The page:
Hyde Park is a tidy little space in the Greenacres neighborhood. It is teardrop shaped and about a half-block long. There’s a gazebo, a couple of picnic tables and benches there, some flower beds and a little hill where I tried to teach my daughter how to ride a bicycle some years back. The neighborhood association hosts several events there each year, including Kids and Family Day, an annual jazz concert, and a pumpkin sale at Halloween. There are other neighborhood events that use the park as a staging ground, such as neighborhood cleanups and the Jane’s Walk that had its inaugural last year and is being planned again this year.
It’s small, clean and fits nicely into the neighborhood. However, it doesn’t have a playscape for the kids. There’s a sign there alerting folks that no ball playing or dogs are allowed. That prompted my daughter to pout and exclaim, “Then what good is it?” years ago when she wanted to take our dog over there to play. Hyde Park is more of a place for grown-ups than for kids. You might find young parents taking a break there during a walk with the kids. But as the kids get older the park doesn’t offer them much. The neighborhood patrol keeps a close eye on it in the evenings to deter teenagers from gathering there after curfew.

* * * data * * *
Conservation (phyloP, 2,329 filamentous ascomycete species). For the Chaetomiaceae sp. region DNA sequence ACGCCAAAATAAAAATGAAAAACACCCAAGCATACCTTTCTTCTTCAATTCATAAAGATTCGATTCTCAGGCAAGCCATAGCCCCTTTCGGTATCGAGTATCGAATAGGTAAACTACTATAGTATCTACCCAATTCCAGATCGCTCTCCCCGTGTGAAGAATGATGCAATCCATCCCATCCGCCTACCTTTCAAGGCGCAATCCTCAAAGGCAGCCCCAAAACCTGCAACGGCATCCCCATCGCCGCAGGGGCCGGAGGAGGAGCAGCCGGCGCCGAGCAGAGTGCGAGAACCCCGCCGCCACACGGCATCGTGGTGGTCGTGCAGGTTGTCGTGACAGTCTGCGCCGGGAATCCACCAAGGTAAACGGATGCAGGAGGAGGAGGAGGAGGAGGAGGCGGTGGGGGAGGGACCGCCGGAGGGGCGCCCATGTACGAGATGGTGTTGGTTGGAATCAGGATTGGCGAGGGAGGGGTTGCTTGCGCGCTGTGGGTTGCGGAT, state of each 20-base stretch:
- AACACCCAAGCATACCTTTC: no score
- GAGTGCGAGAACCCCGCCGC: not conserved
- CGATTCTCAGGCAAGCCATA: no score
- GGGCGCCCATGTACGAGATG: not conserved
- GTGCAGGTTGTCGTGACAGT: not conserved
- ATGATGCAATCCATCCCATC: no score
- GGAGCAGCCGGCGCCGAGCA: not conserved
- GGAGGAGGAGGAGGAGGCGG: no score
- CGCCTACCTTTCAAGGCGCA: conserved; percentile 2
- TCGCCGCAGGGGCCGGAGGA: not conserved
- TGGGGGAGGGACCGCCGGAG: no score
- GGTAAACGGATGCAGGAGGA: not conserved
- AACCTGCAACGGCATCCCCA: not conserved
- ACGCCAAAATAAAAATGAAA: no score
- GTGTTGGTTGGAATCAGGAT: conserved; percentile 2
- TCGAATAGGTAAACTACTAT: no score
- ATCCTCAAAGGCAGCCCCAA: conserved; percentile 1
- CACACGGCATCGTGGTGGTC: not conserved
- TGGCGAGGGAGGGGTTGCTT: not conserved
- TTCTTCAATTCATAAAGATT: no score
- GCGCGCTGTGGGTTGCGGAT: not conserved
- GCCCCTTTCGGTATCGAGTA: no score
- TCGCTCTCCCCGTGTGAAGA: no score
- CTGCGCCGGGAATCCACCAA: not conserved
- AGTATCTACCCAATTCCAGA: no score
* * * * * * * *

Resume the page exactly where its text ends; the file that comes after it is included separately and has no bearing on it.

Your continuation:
Regardless of the lack of recreation for kids there, the neighborhood truly takes ownership of the park. The gazebo was built with funding from a grant written by neighborhood members. The flower beds were planted and are maintained by people in the neighborhood. Neighbors stretch their garden hoses across the street to water the flowers. When the trash receptacles fill up, neighbors will take the trash and put it in their own containers because the city may not get there regularly to empty them. Amazingly enough, the residential trash does get picked up every week. The grass in Hyde Park stays trimmed. If the city doesn’t do it, the nearby New Prospect Missionary Baptist Church and the neighborhood association have a partnership to take care of it.
Maria Dickerson, president of the Greenacres Woodward Civic Association (GWCA), says that a few years ago, when the city was considering closing down 77 parks (including Palmer Park and Rouge Park), Mayor Bing wanted to have a press conference there but decided not to when a staff person came out and looked at the setting. “They changed the location,” says Dickerson. “It wasn’t messed up enough for the press conference. It was too nice.”